March Madness: San Diego State advances to first Sweet 16 since 2014

March Madness: San Diego State advances to first Sweet 16 since 2014

As JP Pegues lay on the court entangled with San Diego State’s Nathan Mensah, the Furman guard could only watch in bewilderment after missing what seemed to be a sure layup. Instead, the remaining Aztecs players raced down the court, looking to add to a double-digit lead.

Forty-eight hours earlier, Pegues’ last-second 3-pointer ruined Virginia’s tournament hopes and propelled the Paladins into the second round. This time around, it was No. 13 Furman that was shell-shocked after a poor-shooting half led to No. 5 San Diego State (29-6) cruising to a 75-52 win in the second round of the NCAA Tournament at Amway Center on Saturday.

“We hang our hat on defense and that’s one thing we do every game,” said Aztecs coach Brian Dutcher. “Then when we get the opportunity, we start making shots and play offensively, then we’re very good.”

San Diego State advances to the Sweet 16 for the first time since 2014.

The 23-point win was the program’s largest win in NCAA tournament history.

“Unfortunately, it wasn’t our night,” said Furman coach Bob Richey. “We wish we would have played better. Wish we would have shot the ball a little bit better, but some of that, you have to give credit to them.”

Furman (28-8) started the game by connecting on two of its first three shots to grab a 4-0 lead, but the Paladins then went cold from the floor, hitting only one of its next seven shots. The lull opened the door for San Diego State to charge back to grab a 10-6 advantage.

The teams exchanged the lead for several minutes before Furman took a 13-12 advantage with 11:58 left in half. Shooting woes continued to plague the Paladins, who went more than six minutes without a point — allowing San Diego State to go on an 18-1 run that pushed the Aztecs back on top.

Dutcher credited his team’s ability to dive deep into its roster for providing a much-needed burst during that critical stretch.

“It’s hard to do, but when you have the depth we have, we always have fresh legs on the floor,” he said. “We don’t play a guy and suddenly he’s tired because he’s so valuable he can’t be off the floor. Everybody is the same on the team, and anybody is capable of leading us in scoring and anybody is capable of making important plays.”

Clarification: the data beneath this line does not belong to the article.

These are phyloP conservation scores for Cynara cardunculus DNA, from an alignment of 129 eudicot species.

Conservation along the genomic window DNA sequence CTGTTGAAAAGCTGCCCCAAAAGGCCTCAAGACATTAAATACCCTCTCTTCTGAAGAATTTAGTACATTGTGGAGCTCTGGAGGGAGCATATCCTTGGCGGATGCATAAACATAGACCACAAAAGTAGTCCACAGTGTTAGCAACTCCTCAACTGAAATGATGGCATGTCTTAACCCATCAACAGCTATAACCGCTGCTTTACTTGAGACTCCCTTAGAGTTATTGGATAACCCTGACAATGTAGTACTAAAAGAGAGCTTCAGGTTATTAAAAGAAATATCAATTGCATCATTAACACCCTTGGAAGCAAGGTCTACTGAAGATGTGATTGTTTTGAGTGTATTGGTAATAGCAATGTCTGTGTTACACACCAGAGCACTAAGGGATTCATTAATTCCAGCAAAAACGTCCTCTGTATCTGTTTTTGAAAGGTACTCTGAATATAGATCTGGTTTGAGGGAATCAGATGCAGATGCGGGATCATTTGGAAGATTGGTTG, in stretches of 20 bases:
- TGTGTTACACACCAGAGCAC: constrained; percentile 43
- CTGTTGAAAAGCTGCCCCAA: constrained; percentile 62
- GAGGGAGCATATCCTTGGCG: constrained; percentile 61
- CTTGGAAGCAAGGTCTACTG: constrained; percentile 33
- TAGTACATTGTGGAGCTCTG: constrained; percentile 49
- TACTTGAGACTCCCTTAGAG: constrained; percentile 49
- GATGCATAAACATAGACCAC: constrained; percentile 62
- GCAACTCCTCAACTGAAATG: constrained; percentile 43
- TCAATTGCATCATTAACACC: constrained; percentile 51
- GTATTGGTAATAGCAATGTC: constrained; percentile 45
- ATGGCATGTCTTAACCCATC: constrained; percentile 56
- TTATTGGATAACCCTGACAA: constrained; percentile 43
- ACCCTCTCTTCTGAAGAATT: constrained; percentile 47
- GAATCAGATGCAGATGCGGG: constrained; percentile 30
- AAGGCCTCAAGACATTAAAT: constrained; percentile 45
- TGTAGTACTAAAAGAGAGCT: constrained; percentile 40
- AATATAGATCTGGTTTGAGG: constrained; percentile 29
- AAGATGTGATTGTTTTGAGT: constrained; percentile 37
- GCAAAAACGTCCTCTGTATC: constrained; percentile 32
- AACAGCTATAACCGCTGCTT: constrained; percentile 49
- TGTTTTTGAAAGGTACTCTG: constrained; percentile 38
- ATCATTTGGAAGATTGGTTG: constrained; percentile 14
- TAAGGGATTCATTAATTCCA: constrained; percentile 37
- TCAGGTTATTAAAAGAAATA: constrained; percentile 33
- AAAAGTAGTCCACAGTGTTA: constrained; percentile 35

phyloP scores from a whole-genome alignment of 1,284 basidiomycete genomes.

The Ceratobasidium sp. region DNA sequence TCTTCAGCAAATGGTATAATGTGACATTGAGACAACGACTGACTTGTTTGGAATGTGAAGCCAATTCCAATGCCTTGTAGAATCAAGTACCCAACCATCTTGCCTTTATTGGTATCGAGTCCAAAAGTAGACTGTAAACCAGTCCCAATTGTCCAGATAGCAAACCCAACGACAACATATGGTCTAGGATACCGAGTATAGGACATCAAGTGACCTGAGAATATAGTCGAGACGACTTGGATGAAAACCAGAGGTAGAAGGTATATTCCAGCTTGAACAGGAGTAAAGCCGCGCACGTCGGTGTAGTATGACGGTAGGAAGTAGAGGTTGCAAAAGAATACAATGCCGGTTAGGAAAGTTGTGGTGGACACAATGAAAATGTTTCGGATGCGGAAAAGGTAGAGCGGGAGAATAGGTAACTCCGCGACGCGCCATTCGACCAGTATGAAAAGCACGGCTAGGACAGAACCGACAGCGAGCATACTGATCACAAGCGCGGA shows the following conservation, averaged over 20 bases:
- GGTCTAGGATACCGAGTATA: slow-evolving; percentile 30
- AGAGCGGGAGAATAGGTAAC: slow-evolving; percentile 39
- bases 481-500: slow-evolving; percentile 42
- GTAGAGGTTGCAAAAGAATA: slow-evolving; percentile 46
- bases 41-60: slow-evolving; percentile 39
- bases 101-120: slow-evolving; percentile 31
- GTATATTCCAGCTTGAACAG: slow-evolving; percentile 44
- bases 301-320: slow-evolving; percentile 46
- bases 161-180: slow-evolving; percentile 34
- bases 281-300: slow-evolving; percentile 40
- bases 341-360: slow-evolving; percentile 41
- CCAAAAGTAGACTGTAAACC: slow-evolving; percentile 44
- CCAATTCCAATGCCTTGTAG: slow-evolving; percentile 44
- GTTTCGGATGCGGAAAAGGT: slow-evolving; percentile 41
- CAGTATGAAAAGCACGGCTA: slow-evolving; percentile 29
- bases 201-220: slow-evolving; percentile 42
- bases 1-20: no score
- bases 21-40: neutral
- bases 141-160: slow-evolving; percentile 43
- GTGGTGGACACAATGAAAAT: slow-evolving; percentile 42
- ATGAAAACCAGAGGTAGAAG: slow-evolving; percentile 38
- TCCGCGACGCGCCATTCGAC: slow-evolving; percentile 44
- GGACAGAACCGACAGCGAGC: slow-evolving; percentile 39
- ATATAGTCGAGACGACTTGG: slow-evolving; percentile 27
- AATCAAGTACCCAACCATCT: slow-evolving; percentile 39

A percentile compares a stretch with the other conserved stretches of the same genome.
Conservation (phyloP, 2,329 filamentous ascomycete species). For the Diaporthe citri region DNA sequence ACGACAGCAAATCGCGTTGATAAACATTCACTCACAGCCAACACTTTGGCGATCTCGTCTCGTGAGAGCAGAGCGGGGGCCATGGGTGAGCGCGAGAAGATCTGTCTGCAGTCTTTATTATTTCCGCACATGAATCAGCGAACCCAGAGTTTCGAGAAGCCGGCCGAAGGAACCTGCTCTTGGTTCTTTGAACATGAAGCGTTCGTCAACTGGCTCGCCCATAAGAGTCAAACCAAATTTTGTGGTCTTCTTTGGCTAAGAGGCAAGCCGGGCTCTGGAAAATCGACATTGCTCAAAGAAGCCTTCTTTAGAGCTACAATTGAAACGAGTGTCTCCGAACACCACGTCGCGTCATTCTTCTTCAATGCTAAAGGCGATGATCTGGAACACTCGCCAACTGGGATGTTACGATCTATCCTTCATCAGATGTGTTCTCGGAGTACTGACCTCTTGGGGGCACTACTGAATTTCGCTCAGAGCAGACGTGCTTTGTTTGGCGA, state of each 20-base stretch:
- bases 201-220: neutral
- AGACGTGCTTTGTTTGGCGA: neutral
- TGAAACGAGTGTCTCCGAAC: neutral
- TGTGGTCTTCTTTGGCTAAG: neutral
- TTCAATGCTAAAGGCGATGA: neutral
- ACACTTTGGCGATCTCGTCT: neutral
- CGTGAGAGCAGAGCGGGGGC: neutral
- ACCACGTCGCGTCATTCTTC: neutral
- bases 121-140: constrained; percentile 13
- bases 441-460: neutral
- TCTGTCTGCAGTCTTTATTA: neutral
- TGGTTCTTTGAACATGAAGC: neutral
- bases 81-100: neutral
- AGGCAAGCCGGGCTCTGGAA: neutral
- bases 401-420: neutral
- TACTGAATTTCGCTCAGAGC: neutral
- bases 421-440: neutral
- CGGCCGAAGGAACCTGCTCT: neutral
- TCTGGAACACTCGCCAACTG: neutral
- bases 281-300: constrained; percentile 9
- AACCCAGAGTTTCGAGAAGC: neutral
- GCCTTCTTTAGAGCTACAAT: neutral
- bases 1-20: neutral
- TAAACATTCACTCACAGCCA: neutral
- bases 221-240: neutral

To that point, San Diego State had nine players with more than 15 minutes of action.

SDSU forward Micah Parrish scored 14 of his 16 points during the final 8:35 of the first half to help push the lead to 39-25 at intermission. Parrish was one of four Aztec players to finish in double-digit scoring, along with Darrion Trammell (13), Lamont Butler (12) and Matt Bradley (10).

Parrish, who led the team in scoring for just the second time in his career, pointed to his teammates for his performance.

“We just try to find an open guy,” he said. “Each game might not be your game, but I guess today was mine and my teammates just kept finding me.”

The second half wasn’t much better for Furman, which struggled from the floor, and the Paladins connected on just two of six field goals to start. To make matters worse, forward Jalen Slawson picked up his fourth foul with 16:27 left in the game, sending the fifth-year senior to the bench.. He returned at 11:52 but fouled out less than two minutes later, receiving a technical foul on the way out.

“They were definitely the most physical team we played this year and one of the best defenses in the country,” said Pegues. “When they have the Mountain West Defensive Player of the Year [Nathan Mensah], it makes things even more difficult with his shot-blocking ability and being able to contest some shots at the rim.”

Mike Bothwell led Furman with 15 points while Alex Williams had 11.

This article first appeared on Email Matt Murschel at or follow him on Twitter at @osmattmurschel.